In Kansas, driving a motorcycle might come with one less annoyance. Lawmakers approved a bill that would allow motorcycle riders to go through red lights if their vehicles aren't heavy enough to trip the weight sensors under the street that change the signal.
It's a better plan than dropping the kickstand and running over to hit the crosswalk button.
The "Dead Red" law passed by the state House this week, reads:
The driver of a motorcycle or a person riding a bicycle facing any
steady red signal, which fails to change to a green light within a
reasonable period of time because of a signal malfunction or because the
signal has failed to detect the arrival of the motorcycle or bicycle
because of its size or weight, shall have the right to proceed subject
to the rules stated herein.
The Wichita Eagle reports that the law wasn't universally
embraced. The paper writes that Rep. Owen Donohoe (R-Topeka)
tried to pull the red-light part out of the law, saying: "I see no
skeletal remains of motorcyclists sitting at red lights that never
Maybe if riders have to wait long enough he will.
For obvious reasons, cyclists were thrilled at the news that they might not have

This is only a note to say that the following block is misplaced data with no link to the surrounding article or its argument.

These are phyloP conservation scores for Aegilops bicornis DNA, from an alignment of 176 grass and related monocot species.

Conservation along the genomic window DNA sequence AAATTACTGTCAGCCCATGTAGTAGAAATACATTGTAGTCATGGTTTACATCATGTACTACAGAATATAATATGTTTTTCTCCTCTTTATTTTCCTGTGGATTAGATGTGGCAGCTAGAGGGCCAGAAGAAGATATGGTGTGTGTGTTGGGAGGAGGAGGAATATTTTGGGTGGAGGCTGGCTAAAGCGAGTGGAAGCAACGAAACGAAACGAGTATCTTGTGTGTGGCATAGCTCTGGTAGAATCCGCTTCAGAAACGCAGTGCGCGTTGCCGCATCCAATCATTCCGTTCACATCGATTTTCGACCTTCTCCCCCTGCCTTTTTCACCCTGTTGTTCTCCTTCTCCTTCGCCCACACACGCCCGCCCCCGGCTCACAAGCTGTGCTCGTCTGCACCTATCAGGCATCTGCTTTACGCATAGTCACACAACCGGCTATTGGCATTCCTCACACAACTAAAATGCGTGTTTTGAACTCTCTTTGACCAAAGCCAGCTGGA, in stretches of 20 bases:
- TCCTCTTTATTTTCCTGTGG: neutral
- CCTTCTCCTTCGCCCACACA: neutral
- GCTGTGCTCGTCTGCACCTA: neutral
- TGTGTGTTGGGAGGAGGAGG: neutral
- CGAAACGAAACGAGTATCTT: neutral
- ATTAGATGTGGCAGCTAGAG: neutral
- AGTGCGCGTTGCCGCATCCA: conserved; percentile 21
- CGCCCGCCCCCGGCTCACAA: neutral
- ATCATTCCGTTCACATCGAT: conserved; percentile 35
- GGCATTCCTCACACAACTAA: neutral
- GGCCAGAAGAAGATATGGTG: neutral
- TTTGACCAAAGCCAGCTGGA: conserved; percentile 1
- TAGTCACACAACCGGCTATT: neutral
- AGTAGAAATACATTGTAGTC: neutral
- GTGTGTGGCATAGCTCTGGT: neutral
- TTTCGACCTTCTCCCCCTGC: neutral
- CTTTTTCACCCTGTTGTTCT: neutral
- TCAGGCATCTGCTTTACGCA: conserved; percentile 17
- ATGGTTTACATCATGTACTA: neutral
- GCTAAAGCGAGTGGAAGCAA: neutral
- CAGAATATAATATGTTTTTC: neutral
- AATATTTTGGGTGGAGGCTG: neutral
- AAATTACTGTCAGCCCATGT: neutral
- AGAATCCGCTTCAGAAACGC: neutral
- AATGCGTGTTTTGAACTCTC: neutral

to risk a fat ticket just to get through an intersection. Jim
Lepisto, owner of Cyclops Cycle in Shawnee Mission, gave KMBC Channel 9 the best quote of
all: "I'm not going to sit there and wait a fortnight for the
light to change. That's looney tunes," he told the station. Fortnight!
Looney tunes! Let this guy run red lights!
The Eagle notes that the bill passed in conjunction with a law
that would prevent local municipalities from slapping drivers with large
fines for failing to wear a seat belt (the current statewide fine is
$5). That has some supporters a little skeptical of its chances in the
Senate. Cyclist lobby group ABATE's John Faber told the paper
that the Senate is "a little more moderate as far as seat belts go,"
which could be the demise of the Dead Red bill. Missouri and a
handful of other states have similar laws.